“I haven’t yet met a CEO who’s not surprised by how many people who touch their products aren’t their own employees,” says Carl Camden, president and CEO of staffing agency Kelly Services Inc. Outsourcing and consulting brought in 14% of Kelly’s revenue in 2016. Eventually, some large companies could be pruned of all but the most essential employees. Consulting firm AccenturePLC predicted last year that one of the 2,000 largest companies in the world will have “no full-time employeesoutside of the C-suite” within 10 years. (Wall Street Journal)

The Rise of the WeWorking Class

WeWork has stepped into this breach, purporting to offer the best of both worlds. On the one hand, it speaks the language of autonomy: You can choose to sit at a table or a booth or a couch, you can come and go as you please, and if you rent an actual office, you can decorate it like a tiki bar or a nuclear submarine if you fancy it. On the other, however, it speaks the language of belonging, awarding freelancers like me the chance to go to office holiday parties, to feel as if our lives have been enlivened by the scuttlebutt around the ambiently professional boathouse. With a stable corporate culture, especially in a unionized shop, these two wants aren’t contradictory: Solidarity among colleagues can give strength and definition to any individual employee’s sense of independence. But in the floating economy that WeWork equips, there’s something uneasy about the company’s à la carte promises. (New York Times)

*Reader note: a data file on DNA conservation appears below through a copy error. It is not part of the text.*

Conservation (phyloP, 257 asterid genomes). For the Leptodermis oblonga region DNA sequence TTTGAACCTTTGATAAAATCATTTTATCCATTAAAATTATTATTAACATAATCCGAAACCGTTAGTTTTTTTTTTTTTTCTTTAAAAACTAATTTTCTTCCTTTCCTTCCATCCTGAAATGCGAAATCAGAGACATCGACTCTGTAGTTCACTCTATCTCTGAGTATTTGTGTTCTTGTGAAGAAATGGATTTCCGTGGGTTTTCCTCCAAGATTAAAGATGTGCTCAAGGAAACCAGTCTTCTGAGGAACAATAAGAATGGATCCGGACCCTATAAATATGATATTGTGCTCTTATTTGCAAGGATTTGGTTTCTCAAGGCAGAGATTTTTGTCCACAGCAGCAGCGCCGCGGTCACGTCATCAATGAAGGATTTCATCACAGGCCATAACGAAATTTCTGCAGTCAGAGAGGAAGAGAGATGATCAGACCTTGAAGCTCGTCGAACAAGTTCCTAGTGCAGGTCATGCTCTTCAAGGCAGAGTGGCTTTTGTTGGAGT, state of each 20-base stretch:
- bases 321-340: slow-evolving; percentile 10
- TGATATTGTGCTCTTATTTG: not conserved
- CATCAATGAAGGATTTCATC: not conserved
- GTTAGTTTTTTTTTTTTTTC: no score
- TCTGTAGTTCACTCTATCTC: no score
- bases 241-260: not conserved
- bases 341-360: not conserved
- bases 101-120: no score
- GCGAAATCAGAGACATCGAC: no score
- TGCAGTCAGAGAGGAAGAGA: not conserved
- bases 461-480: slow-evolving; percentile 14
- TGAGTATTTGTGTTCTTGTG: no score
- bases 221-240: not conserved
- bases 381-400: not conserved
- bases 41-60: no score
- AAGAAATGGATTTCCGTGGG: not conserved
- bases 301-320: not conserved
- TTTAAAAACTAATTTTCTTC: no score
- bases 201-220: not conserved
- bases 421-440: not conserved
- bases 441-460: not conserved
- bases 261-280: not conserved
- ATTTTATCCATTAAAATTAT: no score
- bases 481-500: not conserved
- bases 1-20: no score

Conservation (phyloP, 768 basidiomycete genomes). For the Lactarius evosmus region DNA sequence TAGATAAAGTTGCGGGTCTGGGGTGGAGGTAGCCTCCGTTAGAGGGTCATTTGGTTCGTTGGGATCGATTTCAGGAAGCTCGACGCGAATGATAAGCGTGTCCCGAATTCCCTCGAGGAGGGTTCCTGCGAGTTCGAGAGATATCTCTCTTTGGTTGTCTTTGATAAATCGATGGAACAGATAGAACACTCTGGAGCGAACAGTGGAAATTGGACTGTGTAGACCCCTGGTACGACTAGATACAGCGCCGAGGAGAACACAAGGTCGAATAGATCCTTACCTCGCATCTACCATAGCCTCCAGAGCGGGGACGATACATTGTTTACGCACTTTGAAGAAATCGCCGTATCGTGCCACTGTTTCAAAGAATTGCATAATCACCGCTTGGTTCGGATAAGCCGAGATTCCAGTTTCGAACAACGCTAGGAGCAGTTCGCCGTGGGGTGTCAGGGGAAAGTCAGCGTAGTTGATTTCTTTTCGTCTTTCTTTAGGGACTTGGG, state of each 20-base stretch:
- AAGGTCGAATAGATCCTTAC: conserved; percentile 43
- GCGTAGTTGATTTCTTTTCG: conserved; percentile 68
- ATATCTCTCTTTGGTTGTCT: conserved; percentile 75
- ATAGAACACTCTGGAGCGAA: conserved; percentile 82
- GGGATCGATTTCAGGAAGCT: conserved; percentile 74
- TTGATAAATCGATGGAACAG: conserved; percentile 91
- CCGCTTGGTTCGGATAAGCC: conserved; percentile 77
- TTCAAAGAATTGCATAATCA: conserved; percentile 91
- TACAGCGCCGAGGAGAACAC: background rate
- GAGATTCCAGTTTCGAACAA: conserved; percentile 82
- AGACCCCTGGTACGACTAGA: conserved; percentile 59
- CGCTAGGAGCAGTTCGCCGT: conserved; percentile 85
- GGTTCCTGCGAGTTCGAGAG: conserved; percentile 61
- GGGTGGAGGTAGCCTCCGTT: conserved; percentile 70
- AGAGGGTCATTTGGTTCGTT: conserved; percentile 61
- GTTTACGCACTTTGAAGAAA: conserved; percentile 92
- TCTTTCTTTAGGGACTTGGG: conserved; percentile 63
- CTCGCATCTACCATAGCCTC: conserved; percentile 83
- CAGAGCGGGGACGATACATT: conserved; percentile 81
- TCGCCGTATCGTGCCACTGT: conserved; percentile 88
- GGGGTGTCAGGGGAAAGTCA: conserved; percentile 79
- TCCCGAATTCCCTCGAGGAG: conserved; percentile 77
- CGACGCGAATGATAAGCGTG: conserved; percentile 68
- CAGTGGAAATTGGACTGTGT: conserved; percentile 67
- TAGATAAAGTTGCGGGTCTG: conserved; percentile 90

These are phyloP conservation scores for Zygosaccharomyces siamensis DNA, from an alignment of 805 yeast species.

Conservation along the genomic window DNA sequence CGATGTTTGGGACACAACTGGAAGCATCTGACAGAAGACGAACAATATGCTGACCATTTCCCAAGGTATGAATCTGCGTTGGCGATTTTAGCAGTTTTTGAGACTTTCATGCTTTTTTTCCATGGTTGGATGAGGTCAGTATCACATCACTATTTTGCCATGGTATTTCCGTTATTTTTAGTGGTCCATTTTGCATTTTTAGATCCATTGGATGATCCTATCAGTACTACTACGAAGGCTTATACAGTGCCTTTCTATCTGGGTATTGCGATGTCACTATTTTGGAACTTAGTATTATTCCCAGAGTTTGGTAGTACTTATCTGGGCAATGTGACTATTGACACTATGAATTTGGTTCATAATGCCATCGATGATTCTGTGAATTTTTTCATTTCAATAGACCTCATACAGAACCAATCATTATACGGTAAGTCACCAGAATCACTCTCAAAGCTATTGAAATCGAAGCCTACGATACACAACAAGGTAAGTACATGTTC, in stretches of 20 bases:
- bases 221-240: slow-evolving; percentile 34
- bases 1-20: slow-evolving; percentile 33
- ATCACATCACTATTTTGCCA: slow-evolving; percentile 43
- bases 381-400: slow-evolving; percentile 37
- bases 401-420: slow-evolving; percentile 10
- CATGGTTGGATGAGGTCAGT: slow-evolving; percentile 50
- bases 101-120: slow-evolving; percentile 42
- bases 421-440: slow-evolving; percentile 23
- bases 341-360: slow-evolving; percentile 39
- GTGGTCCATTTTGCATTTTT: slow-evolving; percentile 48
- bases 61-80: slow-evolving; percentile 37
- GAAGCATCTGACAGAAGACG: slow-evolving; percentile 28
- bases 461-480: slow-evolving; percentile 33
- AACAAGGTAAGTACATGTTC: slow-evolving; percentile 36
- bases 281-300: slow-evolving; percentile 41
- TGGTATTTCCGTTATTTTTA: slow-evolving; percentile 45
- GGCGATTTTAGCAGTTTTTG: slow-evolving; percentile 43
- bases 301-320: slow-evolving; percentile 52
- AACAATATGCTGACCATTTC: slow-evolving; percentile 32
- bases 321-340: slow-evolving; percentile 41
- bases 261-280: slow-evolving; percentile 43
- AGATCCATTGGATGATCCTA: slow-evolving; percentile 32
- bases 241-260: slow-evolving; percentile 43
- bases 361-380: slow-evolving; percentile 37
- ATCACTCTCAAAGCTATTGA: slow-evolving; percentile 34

The Feedback Fallacy

Just as your doctor doesn’t know the truth of your pain, we don’t know the truth about our colleagues, at least not in any objective way. You may read that workers today—especially Millennials—want to know where they stand. You may occasionally have team members ask you to tell them where they stand, objectively. You may feel that it’s your duty to try to answer these questions. But you can’t—none of us can. All we can do—and it’s not nothing—is share our own feelings and experiences, our own reactions. Thus we can tell someone whether his voice grates on us; whether he’s persuasive to us; whether his presentation is boring to us. We may not be able to tell him where he stands, but we can tell him where he stands with us. Those are our truths, not his. This is a humbler claim, but at least it’s accurate. (Harvard Business Review)